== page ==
Hunter emailed them both back, explaining to Dunn that he’d seen Poole’s older brother, an attorney, at a charity event in Charlotte.
“I may have broken out some serious whine and cheese on him at that event,” he wrote. “Maybe it was right around the day I received the original Lash JDIG overture.”
Hunter added that he would pass the new offer on to the Lash Group. “I do believe this is a much stronger overture from N.C. and will be well received by the company.”
But it wasn’t enough.
Bound for Fort Mill
On June 16, Lash Group President Tracy Foster emailed Decker to disclose the company’s planned move seven miles south, to a 250,000-square-foot headquarters to be built in the Kingsley development in Fort Mill.
The email was sent at 1 p.m. – the same time Foster was scheduled to join South Carolina Gov. Nikki Haley for the public announcement of the move.
At that event, Foster said the move would allow the company to consolidate its operations in fewer buildings and better integrate its teams.
She also cited the nearness of the 2,100-acre Anne Springs Close Greenway, where she said her family has long enjoyed walking their dog and hiking the trails.
Asked at the time what, if anything, Charlotte officials did to try to keep her firm, Foster didn’t offer details. Asked Friday for comment on why her firm picked Fort Mill, she emailed me this response:
“Any headquarters location decision involves a number of factors and rests heavily on finding a site that will accommodate a company’s business needs as well as its growth.
“We are delighted that we were able to find the ideal site for our new headquarters campus right here in the Charlotte region, and we will maintain a significant presence at our current location in Charlotte at least through 2019.”
The same day the Lash Group announced its move, Haley also announced that LPL Financial was moving 1,000 employees from Charlotte to the Kingsley development as well.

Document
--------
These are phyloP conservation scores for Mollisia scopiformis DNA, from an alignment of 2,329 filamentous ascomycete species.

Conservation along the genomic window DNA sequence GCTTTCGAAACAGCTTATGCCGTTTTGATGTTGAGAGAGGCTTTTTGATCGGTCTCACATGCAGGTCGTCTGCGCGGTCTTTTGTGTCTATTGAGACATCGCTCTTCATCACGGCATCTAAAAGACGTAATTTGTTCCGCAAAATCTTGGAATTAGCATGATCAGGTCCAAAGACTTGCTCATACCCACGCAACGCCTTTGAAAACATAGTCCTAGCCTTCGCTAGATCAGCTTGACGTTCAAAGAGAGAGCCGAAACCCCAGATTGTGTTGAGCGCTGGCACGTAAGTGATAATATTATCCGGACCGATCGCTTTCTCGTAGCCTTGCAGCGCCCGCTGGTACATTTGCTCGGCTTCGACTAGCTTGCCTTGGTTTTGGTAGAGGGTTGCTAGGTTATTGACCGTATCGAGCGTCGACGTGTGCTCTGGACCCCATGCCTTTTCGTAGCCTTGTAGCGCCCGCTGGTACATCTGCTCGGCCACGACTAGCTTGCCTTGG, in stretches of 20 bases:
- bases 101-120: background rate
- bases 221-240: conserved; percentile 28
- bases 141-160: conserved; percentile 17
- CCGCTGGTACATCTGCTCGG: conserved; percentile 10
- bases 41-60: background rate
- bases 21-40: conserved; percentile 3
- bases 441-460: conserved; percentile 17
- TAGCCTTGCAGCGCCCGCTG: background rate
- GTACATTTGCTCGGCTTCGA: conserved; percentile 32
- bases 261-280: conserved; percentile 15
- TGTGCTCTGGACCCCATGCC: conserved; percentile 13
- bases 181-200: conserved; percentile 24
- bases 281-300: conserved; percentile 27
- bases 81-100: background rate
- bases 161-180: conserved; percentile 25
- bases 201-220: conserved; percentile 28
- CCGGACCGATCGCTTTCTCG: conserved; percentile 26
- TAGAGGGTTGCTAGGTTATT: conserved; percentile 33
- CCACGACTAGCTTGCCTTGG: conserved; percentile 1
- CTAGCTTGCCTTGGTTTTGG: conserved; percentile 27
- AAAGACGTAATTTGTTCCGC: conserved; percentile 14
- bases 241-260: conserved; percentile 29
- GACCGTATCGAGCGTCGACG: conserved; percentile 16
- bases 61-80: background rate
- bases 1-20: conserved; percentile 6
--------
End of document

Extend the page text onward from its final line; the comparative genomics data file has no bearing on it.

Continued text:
Haley also showed up in Chester County to announce that Singapore-based Giti, the world’s 10th-largest tire maker, would invest $560 million there, creating 1,700 jobs.
‘Aggressive’ fight for jobs
North Carolina officials said they had tried to keep LPL and lure Giti, to no avail. Haley’s splashy announcements left many in Charlotte wondering whether South Carolina job recruiters were outworking their North Carolina counterparts.
Job recruitment is always a big issue, and it seems even more so these days as we struggle through an uneven economic recovery. Having cut personal and corporate tax rates in the name of attracting industry, Gov. Pat McCrory and his allies need job gains to show the plan is working.
Decker, the commerce secretary, has been lobbying state lawmakers for a multimillion-dollar “closing fund” to help seal jobs deals. She just returned from a trip to Asia, where she sought to make inroads on landing a future automobile plant.
I called John Lassiter, head of the N.C. Economic Development Board, to see what he thinks the Lash saga says about the state’s competitiveness.
He said he didn’t know all the details of the Lash negotiations but suggested states are fighting hard for jobs and added that North Carolina must keep upgrading its incentives.
“We live in a very aggressive economic climate that makes it difficult to win every deal or have the most value to put into a deal,” he said. “The bottom line is North Carolina is going to remain aggressive in both retaining high-growth employers and attracting employers that see value in doing business in our state.”
Eric Frazier writes about economic and real estate development, jobs and the economy. Got a story tip? Contact him at 704-358-5145, firstname.lastname@example.org or on Twitter at @Ericfraz.